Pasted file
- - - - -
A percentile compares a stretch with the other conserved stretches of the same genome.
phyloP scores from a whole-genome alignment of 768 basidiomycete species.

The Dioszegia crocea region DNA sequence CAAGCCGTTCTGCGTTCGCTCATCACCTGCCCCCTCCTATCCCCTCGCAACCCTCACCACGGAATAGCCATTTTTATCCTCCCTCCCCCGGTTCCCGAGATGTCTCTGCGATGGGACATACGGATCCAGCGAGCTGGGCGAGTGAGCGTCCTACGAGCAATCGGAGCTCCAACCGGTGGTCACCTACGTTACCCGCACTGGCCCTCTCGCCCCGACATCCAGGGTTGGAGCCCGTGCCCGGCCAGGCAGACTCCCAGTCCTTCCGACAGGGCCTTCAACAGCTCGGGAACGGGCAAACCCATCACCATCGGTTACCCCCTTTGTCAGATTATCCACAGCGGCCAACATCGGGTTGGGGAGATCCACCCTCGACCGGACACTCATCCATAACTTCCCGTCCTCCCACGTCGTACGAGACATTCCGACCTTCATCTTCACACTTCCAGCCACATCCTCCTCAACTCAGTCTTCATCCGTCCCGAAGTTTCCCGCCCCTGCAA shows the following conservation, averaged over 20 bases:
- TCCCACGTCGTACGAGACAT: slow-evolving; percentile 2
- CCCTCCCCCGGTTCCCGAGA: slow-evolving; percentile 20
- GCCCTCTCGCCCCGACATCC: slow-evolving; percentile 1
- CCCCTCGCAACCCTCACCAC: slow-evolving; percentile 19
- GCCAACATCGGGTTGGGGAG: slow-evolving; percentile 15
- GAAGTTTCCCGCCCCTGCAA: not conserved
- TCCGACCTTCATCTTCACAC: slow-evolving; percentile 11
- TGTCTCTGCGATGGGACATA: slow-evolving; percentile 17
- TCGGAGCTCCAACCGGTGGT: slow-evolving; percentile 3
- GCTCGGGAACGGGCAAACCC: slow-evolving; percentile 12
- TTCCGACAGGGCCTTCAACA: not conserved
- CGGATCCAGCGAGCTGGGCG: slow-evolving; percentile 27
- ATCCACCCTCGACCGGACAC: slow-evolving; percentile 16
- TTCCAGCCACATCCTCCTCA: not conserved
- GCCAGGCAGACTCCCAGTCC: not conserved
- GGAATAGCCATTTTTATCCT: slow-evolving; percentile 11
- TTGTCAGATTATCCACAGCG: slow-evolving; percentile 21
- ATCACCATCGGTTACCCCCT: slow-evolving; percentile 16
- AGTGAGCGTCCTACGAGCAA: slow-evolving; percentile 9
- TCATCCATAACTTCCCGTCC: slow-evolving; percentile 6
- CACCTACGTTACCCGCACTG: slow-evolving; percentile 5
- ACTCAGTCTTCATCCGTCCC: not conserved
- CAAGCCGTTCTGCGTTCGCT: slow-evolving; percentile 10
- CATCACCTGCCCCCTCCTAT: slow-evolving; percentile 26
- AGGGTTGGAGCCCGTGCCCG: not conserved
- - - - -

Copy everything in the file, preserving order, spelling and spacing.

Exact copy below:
A percentile compares a stretch with the other conserved stretches of the same genome.
phyloP scores from a whole-genome alignment of 768 basidiomycete species.

The Dioszegia crocea region DNA sequence CAAGCCGTTCTGCGTTCGCTCATCACCTGCCCCCTCCTATCCCCTCGCAACCCTCACCACGGAATAGCCATTTTTATCCTCCCTCCCCCGGTTCCCGAGATGTCTCTGCGATGGGACATACGGATCCAGCGAGCTGGGCGAGTGAGCGTCCTACGAGCAATCGGAGCTCCAACCGGTGGTCACCTACGTTACCCGCACTGGCCCTCTCGCCCCGACATCCAGGGTTGGAGCCCGTGCCCGGCCAGGCAGACTCCCAGTCCTTCCGACAGGGCCTTCAACAGCTCGGGAACGGGCAAACCCATCACCATCGGTTACCCCCTTTGTCAGATTATCCACAGCGGCCAACATCGGGTTGGGGAGATCCACCCTCGACCGGACACTCATCCATAACTTCCCGTCCTCCCACGTCGTACGAGACATTCCGACCTTCATCTTCACACTTCCAGCCACATCCTCCTCAACTCAGTCTTCATCCGTCCCGAAGTTTCCCGCCCCTGCAA shows the following conservation, averaged over 20 bases:
- TCCCACGTCGTACGAGACAT: slow-evolving; percentile 2
- CCCTCCCCCGGTTCCCGAGA: slow-evolving; percentile 20
- GCCCTCTCGCCCCGACATCC: slow-evolving; percentile 1
- CCCCTCGCAACCCTCACCAC: slow-evolving; percentile 19
- GCCAACATCGGGTTGGGGAG: slow-evolving; percentile 15
- GAAGTTTCCCGCCCCTGCAA: not conserved
- TCCGACCTTCATCTTCACAC: slow-evolving; percentile 11
- TGTCTCTGCGATGGGACATA: slow-evolving; percentile 17
- TCGGAGCTCCAACCGGTGGT: slow-evolving; percentile 3
- GCTCGGGAACGGGCAAACCC: slow-evolving; percentile 12
- TTCCGACAGGGCCTTCAACA: not conserved
- CGGATCCAGCGAGCTGGGCG: slow-evolving; percentile 27
- ATCCACCCTCGACCGGACAC: slow-evolving; percentile 16
- TTCCAGCCACATCCTCCTCA: not conserved
- GCCAGGCAGACTCCCAGTCC: not conserved
- GGAATAGCCATTTTTATCCT: slow-evolving; percentile 11
- TTGTCAGATTATCCACAGCG: slow-evolving; percentile 21
- ATCACCATCGGTTACCCCCT: slow-evolving; percentile 16
- AGTGAGCGTCCTACGAGCAA: slow-evolving; percentile 9
- TCATCCATAACTTCCCGTCC: slow-evolving; percentile 6
- CACCTACGTTACCCGCACTG: slow-evolving; percentile 5
- ACTCAGTCTTCATCCGTCCC: not conserved
- CAAGCCGTTCTGCGTTCGCT: slow-evolving; percentile 10
- CATCACCTGCCCCCTCCTAT: slow-evolving; percentile 26
- AGGGTTGGAGCCCGTGCCCG: not conserved